Law and religion round-up – 25th June

Factual rather than “patriotic” coverage of the week’s events…

EU-UK Brexit talks

Whilst it is premature to comment extensively on the Brexit talks between the UK and the EU, one outcome of Monday’s meeting was agreement on the EU’s insistence on “sequencing”. Article 50 TFEU envisages two agreements: an exit agreement concerning issues relating to the departure of the UK from the EU and an agreement on future relations, which for the UK essentially means trade. David Allen Green comments: ”The UK want(ed) both to be negotiated together, in parallel. The EU wanted a number of preliminary issues discussed before the parties moved on to discussing future trade relations”. The UK’s insistence on “sequencing” was likely to be, in the words of David Davis, “the row of the summer”. However, the EU chief negotiator, Michel Barnier, stated:

“In a first step, we will deal with the most pressing issues. We must lift the uncertainty caused by Brexit. We want to make sure that the withdrawal of the UK happens in an orderly manner. Then, in a second step, we will scope our future relationship.”

This was confirmed by the Department for Exiting the European Union.

The Queen’s Speech and the Great Repeal Bill

The Government’s intention as announced in the Gracious Speech on Wednesday is that the (evidently no longer “Great”) Repeal Bill will allow for a smooth and orderly transition as the UK leaves the EU, ensuring that, wherever practical, the same rules and laws apply after Brexit as before it. The Bill will: Continue reading

Law and religion round-up – 23rd April

A week dominated by…

…the General Election, June 2017

On 18 April we published a short post on the announcement by the Prime Minister of her intention to move a motion for an early election in the House of Commons on the following day, under the provisions of the Fixed-term Parliaments Act 2011. The House of Commons Library immediately published a helpful short guide to the election, and for anoraks, it answers the question: Will the Manchester Gorton by-election go ahead? vide infra. The House of Commons Library has also produced a briefing on the Fixed Term Parliaments Act.

On 12:57 pm on 19 April, the Prime Minister moved “That there shall be an early parliamentary general election”. [HC Hansard, 19 April Vol 624 Col 681]. After a 90-minute debate, the House divided: Ayes: 522; Noes: 13.  Continue reading

Freedom of speech, the Prevent duty and higher education

S 43 Education (No. 2) Act 1986 (Freedom of speech in universities, polytechnics and colleges) requires “Every individual and body of persons concerned in the government” of further and higher education institutions to “take such steps as are reasonably practicable to ensure that freedom of speech within the law is secured” for staff, students and visiting speakers. The institutions must ensure, “so far as is reasonably practicable”, that use of the premises is not denied to anyone on any ground connected with their beliefs, views, policy or objectives. On the other hand, the Prevent duty in s 26 Counter-Terrorism and Security Act 2015 requires specified authorities – including relevant higher education bodies – to have due regard in the exercise of their functions to the need to prevent people from being drawn into terrorism. Continue reading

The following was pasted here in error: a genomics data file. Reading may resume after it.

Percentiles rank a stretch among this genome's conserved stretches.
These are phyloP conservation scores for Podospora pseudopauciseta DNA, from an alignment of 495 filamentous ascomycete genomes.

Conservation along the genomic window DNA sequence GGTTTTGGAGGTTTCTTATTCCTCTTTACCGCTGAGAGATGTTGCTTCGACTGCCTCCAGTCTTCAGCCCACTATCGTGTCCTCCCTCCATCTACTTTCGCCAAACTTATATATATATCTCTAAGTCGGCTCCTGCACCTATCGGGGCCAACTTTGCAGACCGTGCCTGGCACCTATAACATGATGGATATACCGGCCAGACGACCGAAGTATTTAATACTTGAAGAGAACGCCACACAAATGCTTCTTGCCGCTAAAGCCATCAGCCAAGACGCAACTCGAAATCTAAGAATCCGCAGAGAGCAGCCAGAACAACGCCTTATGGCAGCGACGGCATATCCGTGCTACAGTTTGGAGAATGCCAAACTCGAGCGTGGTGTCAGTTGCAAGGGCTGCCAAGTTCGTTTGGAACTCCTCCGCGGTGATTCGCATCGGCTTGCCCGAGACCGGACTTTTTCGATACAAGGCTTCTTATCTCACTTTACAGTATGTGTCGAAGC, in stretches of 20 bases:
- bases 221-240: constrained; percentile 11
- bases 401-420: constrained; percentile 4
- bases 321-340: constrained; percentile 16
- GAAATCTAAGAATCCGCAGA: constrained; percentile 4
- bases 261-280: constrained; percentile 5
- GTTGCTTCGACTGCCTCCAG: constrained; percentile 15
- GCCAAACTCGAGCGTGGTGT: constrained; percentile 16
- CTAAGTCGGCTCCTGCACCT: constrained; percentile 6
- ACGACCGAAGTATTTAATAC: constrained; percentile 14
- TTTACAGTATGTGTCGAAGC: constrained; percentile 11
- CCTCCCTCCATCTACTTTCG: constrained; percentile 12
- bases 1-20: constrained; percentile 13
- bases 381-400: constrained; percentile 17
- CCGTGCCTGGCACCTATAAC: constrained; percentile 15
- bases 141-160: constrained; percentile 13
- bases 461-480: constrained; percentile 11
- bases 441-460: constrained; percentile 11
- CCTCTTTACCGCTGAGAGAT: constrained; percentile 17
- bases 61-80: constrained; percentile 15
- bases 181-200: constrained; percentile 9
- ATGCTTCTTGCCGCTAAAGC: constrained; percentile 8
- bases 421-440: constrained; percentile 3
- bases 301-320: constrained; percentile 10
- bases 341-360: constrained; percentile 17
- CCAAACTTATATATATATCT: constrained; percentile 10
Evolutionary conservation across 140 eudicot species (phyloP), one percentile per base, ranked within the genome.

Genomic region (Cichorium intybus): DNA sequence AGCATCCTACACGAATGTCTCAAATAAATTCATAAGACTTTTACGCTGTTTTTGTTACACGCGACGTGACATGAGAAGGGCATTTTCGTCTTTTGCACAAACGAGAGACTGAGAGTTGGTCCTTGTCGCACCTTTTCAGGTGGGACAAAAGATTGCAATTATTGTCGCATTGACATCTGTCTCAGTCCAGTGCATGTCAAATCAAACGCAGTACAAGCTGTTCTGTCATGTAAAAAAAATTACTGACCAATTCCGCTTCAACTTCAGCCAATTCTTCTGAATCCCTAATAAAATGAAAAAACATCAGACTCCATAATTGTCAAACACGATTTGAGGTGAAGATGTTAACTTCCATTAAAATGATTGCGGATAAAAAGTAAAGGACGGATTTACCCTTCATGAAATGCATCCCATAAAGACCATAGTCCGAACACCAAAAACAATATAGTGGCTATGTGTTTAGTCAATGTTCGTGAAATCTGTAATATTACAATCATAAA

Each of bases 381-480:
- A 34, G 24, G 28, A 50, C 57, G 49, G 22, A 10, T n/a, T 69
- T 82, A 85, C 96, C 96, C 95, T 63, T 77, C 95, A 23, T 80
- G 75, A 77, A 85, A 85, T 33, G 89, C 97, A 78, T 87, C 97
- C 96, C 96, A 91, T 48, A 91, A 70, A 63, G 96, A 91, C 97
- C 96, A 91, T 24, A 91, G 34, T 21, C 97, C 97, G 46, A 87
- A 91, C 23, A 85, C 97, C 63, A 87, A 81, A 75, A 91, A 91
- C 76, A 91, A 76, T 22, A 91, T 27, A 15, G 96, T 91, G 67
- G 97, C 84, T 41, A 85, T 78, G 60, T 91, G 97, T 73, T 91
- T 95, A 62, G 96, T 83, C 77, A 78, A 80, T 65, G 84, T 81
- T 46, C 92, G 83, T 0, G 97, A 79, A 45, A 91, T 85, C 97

Law and religion round-up – 19th March

A week dominated by Brexit, ‘First Minister vs Prime Minister’ and the fall-out from the first judgments of the CJEU on religious manifestation… 

Brexit

As expected, on Monday the Commons rejected the Lords amendments to the European Union (Notification of Withdrawal) Bill, the Lords did not insist on their amendments and the bill passed. So after a total of 70 hours of debate, the EU (Notification of Withdrawal) Bill completed its passage through Parliament and received Royal Assent on Thursday. The BBC reports that the Prime Minister is expected to wait until the end of the month formally to notify the EU of the UK’s intention to leave.

Meanwhile in Scotland… Continue reading

Westminster Law School, Law and Religion Cluster launch: The Place of Religion in Secular Society

In this guest post, Sylvie Bacquet, Senior Lecturer in Law at the University of Westminster, reports on the launch of the University’s new Law and Religion Cluster.

On Tuesday 28 February 2017, the Westminster Law School celebrated the beginning of a new Law and Religion venture with the launch of the Law and Religion Research Cluster. The Law and Religion Cluster was set up in response to a growing interest in the topic and an appetite for debates from both students and academic staff. Continue reading

Law and religion round-up – 26th February

Opposite-sex civil partnerships, RE, funny handshakes – and some of the media still don’t understand the difference between Brussels and Strasbourg…

Opposite-sex civil partnerships? Not yet

Rebecca Steinfeld and Charles Keidan lost their appeal against the Administrative Court’s refusal to review the Government’s policy on the extension of civil partnerships to opposite-sex couples: see Steinfeld & Anor v Secretary of State for Education [2017] EWCA Civ 81: we noted the decision here. Continue reading